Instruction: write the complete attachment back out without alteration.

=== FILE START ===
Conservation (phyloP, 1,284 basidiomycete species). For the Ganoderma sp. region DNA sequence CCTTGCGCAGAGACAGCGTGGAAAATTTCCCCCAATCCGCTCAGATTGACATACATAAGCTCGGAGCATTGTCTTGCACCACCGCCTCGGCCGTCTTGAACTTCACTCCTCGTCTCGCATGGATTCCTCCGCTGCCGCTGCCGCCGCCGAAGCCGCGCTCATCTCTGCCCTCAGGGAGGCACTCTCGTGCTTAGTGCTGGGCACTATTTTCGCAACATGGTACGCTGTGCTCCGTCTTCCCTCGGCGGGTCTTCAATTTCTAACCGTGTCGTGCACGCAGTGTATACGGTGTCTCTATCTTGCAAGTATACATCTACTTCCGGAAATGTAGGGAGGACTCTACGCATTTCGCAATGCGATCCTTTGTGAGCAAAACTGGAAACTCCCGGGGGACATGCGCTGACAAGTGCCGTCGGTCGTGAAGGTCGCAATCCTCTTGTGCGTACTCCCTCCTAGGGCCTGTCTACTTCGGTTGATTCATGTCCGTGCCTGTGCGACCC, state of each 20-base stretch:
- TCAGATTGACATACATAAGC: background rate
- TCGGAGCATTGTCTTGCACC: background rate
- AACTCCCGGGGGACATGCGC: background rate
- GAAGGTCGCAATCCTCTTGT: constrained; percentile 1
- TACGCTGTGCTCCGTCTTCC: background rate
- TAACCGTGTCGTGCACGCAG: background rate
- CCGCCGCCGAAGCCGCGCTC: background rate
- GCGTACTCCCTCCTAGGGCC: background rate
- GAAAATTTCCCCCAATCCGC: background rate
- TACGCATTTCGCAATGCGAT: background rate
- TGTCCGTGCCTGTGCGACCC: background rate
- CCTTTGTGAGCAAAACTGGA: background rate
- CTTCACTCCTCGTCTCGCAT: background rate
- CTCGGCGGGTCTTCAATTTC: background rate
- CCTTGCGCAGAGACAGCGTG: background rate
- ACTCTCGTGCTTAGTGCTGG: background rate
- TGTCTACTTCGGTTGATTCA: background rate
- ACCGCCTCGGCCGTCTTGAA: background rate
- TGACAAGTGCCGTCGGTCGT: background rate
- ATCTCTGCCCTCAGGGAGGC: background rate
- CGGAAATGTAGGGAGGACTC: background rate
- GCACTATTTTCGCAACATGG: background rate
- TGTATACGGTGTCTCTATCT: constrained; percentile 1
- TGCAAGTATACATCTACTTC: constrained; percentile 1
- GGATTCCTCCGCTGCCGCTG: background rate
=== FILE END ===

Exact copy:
Conservation (phyloP, 1,284 basidiomycete species). For the Ganoderma sp. region DNA sequence CCTTGCGCAGAGACAGCGTGGAAAATTTCCCCCAATCCGCTCAGATTGACATACATAAGCTCGGAGCATTGTCTTGCACCACCGCCTCGGCCGTCTTGAACTTCACTCCTCGTCTCGCATGGATTCCTCCGCTGCCGCTGCCGCCGCCGAAGCCGCGCTCATCTCTGCCCTCAGGGAGGCACTCTCGTGCTTAGTGCTGGGCACTATTTTCGCAACATGGTACGCTGTGCTCCGTCTTCCCTCGGCGGGTCTTCAATTTCTAACCGTGTCGTGCACGCAGTGTATACGGTGTCTCTATCTTGCAAGTATACATCTACTTCCGGAAATGTAGGGAGGACTCTACGCATTTCGCAATGCGATCCTTTGTGAGCAAAACTGGAAACTCCCGGGGGACATGCGCTGACAAGTGCCGTCGGTCGTGAAGGTCGCAATCCTCTTGTGCGTACTCCCTCCTAGGGCCTGTCTACTTCGGTTGATTCATGTCCGTGCCTGTGCGACCC, state of each 20-base stretch:
- TCAGATTGACATACATAAGC: background rate
- TCGGAGCATTGTCTTGCACC: background rate
- AACTCCCGGGGGACATGCGC: background rate
- GAAGGTCGCAATCCTCTTGT: constrained; percentile 1
- TACGCTGTGCTCCGTCTTCC: background rate
- TAACCGTGTCGTGCACGCAG: background rate
- CCGCCGCCGAAGCCGCGCTC: background rate
- GCGTACTCCCTCCTAGGGCC: background rate
- GAAAATTTCCCCCAATCCGC: background rate
- TACGCATTTCGCAATGCGAT: background rate
- TGTCCGTGCCTGTGCGACCC: background rate
- CCTTTGTGAGCAAAACTGGA: background rate
- CTTCACTCCTCGTCTCGCAT: background rate
- CTCGGCGGGTCTTCAATTTC: background rate
- CCTTGCGCAGAGACAGCGTG: background rate
- ACTCTCGTGCTTAGTGCTGG: background rate
- TGTCTACTTCGGTTGATTCA: background rate
- ACCGCCTCGGCCGTCTTGAA: background rate
- TGACAAGTGCCGTCGGTCGT: background rate
- ATCTCTGCCCTCAGGGAGGC: background rate
- CGGAAATGTAGGGAGGACTC: background rate
- GCACTATTTTCGCAACATGG: background rate
- TGTATACGGTGTCTCTATCT: constrained; percentile 1
- TGCAAGTATACATCTACTTC: constrained; percentile 1
- GGATTCCTCCGCTGCCGCTG: background rate